A Muslim NHS worker was detained at a UK airport and questioned under terror laws after a cabin crew member spotted her reading a Syrian culture book on board her honeymoon flight.
Faizah Shaheen, the victim of yet another Islamophobia incident, works at the NHS in Leeds to help prevent teenage mental health patients from becoming radicalised. She was returning from honeymoon in Marmaris, Turkey, when she was stopped by South Yorkshire Police at Doncaster Airport on 25 July. She was pulled over because a Thomson Airways cabin crew member on her outbound flight a fortnight earlier had reported her for suspicious behaviour.
“I was asked what I do. I told them I work as a child and adolescent mental health services practitioner for the NHS,” said the 27-year-old. “Ironically, part of my job is working on anti-radicalisation and assessing vulnerable young people with mental health problems are at risk of being radicalised. I said that to the police. I’m actually part of trying to fight radicalisation and breaking the stereotypes,” she added.
Narrating the incident she said, “I was completely innocent – I was made to feel like a culprit. I was queuing at passport control and saw police staring at me. I just got through passport control and then two police officers approached me and took me aside and asked me to show my passport again.”
“I asked what was going on and they said I had been reported due to a book I was reading and was to be questioned under the Terrorism Act. I became very angry and upset,” she continued. “I couldn’t understand how reading a book could cause people to suspect me like this. I told the police that I didn’t think it was right or acceptable.” Shaheen was given an information leaflet explaining that Schedule 7 legislation is used by police to determine whether a person appears to be or has been involved in terrorism. Police officers questioned her for 15 minutes.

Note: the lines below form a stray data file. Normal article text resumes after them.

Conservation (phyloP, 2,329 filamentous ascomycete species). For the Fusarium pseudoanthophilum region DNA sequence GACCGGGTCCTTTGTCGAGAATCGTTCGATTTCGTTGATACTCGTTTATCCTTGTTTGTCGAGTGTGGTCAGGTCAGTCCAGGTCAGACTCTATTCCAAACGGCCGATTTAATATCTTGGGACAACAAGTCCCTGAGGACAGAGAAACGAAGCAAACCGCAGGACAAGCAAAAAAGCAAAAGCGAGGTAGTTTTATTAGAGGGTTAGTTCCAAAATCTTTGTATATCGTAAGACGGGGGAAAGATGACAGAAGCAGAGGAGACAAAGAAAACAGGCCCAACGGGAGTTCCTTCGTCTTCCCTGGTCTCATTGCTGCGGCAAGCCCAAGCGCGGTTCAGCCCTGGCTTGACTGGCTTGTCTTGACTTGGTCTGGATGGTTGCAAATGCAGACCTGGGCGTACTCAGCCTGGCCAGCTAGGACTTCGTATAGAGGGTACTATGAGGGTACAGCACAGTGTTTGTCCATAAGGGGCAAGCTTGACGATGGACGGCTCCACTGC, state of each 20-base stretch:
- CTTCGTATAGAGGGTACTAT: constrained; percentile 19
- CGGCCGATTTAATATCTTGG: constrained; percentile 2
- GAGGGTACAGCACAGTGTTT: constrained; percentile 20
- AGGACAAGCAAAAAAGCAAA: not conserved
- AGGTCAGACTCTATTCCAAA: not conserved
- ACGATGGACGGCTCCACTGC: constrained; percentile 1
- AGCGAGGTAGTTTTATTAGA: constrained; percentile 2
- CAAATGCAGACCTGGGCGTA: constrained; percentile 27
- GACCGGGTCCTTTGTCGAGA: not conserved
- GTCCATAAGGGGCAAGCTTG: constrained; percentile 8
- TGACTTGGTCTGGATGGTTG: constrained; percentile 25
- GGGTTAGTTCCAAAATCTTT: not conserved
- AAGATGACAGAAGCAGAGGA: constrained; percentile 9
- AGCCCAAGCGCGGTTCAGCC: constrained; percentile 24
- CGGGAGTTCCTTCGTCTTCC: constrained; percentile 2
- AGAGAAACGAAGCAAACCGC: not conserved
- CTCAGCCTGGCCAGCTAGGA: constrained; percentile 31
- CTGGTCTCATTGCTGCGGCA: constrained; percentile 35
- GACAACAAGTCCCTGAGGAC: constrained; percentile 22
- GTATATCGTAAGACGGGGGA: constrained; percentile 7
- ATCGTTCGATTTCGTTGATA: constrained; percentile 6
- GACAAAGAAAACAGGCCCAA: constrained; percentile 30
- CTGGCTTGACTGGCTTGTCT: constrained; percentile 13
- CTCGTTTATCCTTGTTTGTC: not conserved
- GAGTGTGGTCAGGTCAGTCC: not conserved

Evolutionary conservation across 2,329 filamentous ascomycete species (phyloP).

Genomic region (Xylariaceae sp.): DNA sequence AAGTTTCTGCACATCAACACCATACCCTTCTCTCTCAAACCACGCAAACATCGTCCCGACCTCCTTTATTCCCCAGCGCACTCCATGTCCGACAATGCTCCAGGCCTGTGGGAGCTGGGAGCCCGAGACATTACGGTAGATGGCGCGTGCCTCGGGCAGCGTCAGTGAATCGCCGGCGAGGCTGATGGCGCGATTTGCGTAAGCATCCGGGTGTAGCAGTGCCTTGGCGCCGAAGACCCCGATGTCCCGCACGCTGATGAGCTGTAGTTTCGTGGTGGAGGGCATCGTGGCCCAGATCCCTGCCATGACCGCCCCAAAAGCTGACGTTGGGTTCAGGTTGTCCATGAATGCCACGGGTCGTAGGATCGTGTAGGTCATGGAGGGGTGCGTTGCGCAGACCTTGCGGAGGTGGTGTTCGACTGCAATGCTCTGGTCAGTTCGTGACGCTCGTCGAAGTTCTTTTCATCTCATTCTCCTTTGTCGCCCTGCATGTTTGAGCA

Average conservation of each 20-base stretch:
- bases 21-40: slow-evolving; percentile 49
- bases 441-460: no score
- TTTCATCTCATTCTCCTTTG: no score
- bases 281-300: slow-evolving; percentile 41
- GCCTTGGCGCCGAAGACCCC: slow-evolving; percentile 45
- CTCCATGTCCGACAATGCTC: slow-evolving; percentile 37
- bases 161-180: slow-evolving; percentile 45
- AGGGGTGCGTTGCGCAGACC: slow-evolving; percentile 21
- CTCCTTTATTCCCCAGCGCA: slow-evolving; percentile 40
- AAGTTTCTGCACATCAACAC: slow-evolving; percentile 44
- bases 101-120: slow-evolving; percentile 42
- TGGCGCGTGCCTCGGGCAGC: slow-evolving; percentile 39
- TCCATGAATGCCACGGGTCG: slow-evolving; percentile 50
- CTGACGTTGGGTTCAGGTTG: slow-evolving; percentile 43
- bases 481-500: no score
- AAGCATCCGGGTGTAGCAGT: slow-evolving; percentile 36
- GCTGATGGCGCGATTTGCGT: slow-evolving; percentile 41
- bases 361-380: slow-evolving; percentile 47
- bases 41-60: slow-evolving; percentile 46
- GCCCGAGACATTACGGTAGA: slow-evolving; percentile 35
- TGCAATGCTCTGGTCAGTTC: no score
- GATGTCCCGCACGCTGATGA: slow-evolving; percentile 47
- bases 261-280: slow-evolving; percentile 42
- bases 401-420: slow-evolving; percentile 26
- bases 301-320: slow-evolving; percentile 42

“It was a very hurtful experience to go through. I fight for different causes and then to be victimised and experience this first-hand and made me realise how bad it is. Instead of reminiscing about our honeymoon I am left talking about this experience. I do question if whether it would be different if it was someone who wasn’t Muslim,” she said.
The book that Shaheen was reading, Syria Speaks: Art and Culture from the Frontline, by Malu Halasa is a collection of essays, short stories, poems, songs, cartoons and photographs from Syrian authors and artists. It has won an English PEN award. Shaheen bought it after it was recommended to her at Bradford literature festival in May. She said she was left angry and in tears by the experience – and with a feeling she had been discriminated because of her faith. She said she now intends to make formal complaints against the police and Thomson Airways
Labour MP Keith Vaz, who chairs the Home Affairs Committee, said the airline had overreacted. “In the current climate people are worried. But there is always a balance to be struck in circumstances of this kind. We want the public to report suspicious activity,” he said. “Reasonable people would not regard reading a book on Syria on its own, without any other concerns, as warranting the questioning of an individual. Thomson Airways should accept that a mistake was made and apologise to the woman concerned. I am sure if they had done so there would have been a better understanding of the entire situation,” he added.
A Thomson Airways spokesperson said its crew are compelled to report any concerns as a precaution, but it understood Ms Shaheen’s frustration. The spokesperson said in a statement; “Our crew undergo general safety and security awareness training on a regular basis. As part of this they are encouraged to be vigilant and share any information or questions with the relevant authorities. We appreciate that in this instance Shaheen may have felt that overcaution had been exercised. However, like all airlines, our crew are trained to report any concerns they may have as a precaution.”
This article originally appeared on Independent.